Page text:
Local students pose with about 600 wooden easels they’ve made through the Saws for Schools Program. The easels will be part of a special gift for VIPs during the coming 2019 Canada Winter Games slated for February. Mark Weber/Red Deer Express

Local students delve into sustainability project in support of Winter Games

Project overseen by ‘Saws for Schools Club’ based at Central Middle School

About 50 local students rolled up their sleeves and helped design more than 600 small wooden easels – all in the name of sustainability and helping to support the coming Canada Winter Games.

Students from Gateway Christian School, Lindsay Thurber Comprehensive High School, Notre Dame High School and Central Middle School took part in the project.

“We have a program that we started here at Central called Sawing for Schools,” said Shawn Moore, owner of Red Deer-based Echo Tree. “And we came up with a plan that this would be a great way to introduce the Games to my Sawing for Schools Club that was started here.”

Sawing for Schools started out as a logs to lumber kind of demonstration, and grew into constructing things like playhouses and furniture, he said. “And it’s just grown from there.

“My company also got the contract to do most of the sites that had any tree removal for the Winter Games, so we took trees off of River Bend Golf Course, down at Great Chief Park for the skating oval, plus trees here at Central that had to come out.”

Wood from some of those trees was used to build the 618 small easels that will be part of special VIP gift packages during the Winter Games in February.

“That’s where all of my lumber supply comes from,” he said, referring as well to a picnic table that was built from the harvested wood.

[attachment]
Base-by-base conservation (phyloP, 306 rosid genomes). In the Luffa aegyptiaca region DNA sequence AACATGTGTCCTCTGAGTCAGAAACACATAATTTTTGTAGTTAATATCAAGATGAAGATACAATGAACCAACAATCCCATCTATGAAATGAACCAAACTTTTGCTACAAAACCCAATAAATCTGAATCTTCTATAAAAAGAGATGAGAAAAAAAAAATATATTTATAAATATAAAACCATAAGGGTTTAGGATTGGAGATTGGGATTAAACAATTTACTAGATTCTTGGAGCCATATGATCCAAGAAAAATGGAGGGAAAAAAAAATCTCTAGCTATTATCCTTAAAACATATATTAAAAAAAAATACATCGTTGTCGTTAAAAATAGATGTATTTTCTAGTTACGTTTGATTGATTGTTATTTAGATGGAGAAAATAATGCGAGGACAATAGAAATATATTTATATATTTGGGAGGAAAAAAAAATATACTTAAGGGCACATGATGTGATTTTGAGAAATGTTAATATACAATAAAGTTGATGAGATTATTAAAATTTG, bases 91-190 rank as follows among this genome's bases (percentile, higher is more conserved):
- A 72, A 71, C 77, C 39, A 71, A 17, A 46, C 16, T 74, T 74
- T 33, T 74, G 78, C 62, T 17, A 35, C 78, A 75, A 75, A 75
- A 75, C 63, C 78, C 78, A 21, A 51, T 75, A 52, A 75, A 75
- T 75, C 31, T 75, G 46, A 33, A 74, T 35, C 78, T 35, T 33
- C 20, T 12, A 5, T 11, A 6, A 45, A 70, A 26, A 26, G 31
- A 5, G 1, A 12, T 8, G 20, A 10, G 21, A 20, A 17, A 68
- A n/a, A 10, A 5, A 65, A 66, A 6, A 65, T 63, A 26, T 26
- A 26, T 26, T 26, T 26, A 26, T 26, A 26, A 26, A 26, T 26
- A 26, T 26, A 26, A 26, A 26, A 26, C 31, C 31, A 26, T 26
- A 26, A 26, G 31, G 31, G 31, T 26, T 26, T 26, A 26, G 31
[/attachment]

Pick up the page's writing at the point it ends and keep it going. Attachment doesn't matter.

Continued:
”We teach the kids that rather than throwing it in the landfill, that we can use it,” he said. “We recycle it, and we have a tree-planting program as well so we replace what we take.”

Moore said the easels were assembled over three Saturdays at the four local schools.

“We had little (woodworking) jigs and we brought in some mentors, so the kids got busy stapling, gluing and drilling – they found out what jigs were, and we had a little assembly line as well.

“It was really fun to do,” he said, adding the project was a super opportunity for the kids to be part of essentially a local once-in-a-lifetime kind of event that is the scale of the Canada Winter Games.

About 50 students participated in the project, something that representatives with the Canada Winter Games are proud of as well said Lyn Radford, 2019 Canada Winter Games board chair.

“We feel that sustainability is a huge component of the 2019 Games, and were thinking of how we could enhance that idea,” she said. “We found an effective way to re-use these trees for a gift for our VIPS.”

Scott Robinson, CEO of the 2019 Canada Winter Games Host Society, agreed.

“The Saws for Schools program allowed us to not only make the project but to also engage the kids in the project, too. That’s the story we want to tell to the guests coming from across the country, that this is Red Deer – this is how we come together and how we engage all kinds of people with our Games. As Lyn mentioned, it’s a tie to our sustainability projects as well, so it’s a great story. We also want our guests to know that we’ve been working hard on these types of partnerships,” he said.

Featuring 19 sports, more than 150 events and a major arts and cultural festival, the 2019 Canada Winter Games will welcome up to 3,600 athletes, managers and coaches and more than 20,000 visitors.

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